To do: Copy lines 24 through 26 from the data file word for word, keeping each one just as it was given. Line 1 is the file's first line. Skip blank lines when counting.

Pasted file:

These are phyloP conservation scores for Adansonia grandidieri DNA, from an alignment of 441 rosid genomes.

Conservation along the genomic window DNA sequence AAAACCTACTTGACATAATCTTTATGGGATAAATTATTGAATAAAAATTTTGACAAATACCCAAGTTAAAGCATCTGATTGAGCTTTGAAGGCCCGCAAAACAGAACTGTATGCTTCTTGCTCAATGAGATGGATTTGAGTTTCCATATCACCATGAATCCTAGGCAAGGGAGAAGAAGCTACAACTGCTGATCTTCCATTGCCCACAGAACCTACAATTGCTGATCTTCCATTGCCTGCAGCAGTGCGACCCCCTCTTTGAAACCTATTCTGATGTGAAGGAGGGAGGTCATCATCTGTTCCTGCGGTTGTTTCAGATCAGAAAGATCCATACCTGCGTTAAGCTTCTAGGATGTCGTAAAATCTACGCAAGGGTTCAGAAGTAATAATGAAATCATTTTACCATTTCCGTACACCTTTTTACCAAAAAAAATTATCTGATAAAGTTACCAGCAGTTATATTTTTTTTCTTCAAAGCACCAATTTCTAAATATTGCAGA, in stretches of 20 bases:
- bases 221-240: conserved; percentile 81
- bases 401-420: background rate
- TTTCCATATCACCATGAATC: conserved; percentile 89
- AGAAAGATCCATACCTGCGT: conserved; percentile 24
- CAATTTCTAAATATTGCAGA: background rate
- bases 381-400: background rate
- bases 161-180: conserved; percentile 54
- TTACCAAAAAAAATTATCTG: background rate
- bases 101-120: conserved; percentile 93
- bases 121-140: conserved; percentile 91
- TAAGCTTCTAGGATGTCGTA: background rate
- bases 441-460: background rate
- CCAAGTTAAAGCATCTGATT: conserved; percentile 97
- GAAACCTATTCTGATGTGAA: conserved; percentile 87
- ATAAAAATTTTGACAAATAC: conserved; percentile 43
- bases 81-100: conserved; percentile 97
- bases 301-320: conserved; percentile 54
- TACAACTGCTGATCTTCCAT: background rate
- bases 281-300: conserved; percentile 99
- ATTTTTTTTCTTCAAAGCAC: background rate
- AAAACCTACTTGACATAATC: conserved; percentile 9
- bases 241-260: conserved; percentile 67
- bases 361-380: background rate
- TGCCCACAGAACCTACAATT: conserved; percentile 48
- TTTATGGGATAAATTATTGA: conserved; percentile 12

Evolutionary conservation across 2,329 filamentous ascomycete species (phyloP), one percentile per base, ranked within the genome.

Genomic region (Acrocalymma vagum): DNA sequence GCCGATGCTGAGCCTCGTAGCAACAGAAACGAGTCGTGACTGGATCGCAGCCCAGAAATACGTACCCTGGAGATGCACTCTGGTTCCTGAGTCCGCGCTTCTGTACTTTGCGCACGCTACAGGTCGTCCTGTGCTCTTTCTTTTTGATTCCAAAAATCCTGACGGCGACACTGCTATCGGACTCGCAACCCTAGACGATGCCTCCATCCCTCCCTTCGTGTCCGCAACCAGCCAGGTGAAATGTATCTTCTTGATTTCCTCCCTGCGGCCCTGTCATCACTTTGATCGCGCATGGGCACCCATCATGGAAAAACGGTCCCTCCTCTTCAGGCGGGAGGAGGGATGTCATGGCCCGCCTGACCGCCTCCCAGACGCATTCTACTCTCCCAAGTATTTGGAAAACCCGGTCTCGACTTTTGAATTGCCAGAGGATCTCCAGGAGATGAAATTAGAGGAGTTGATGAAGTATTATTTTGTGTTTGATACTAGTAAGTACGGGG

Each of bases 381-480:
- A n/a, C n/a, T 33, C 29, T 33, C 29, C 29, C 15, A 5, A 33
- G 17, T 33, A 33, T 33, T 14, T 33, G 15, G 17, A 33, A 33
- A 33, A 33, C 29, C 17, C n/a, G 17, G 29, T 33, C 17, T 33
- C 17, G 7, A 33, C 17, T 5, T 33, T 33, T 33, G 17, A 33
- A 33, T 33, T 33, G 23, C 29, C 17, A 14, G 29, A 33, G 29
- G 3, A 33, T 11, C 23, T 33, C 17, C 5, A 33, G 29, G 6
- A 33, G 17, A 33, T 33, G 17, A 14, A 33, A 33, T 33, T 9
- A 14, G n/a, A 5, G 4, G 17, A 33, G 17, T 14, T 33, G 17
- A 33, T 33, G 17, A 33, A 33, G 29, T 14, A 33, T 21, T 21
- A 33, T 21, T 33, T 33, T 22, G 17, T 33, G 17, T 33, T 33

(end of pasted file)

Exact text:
- bases 241-260: conserved; percentile 67
- bases 361-380: background rate
- TGCCCACAGAACCTACAATT: conserved; percentile 48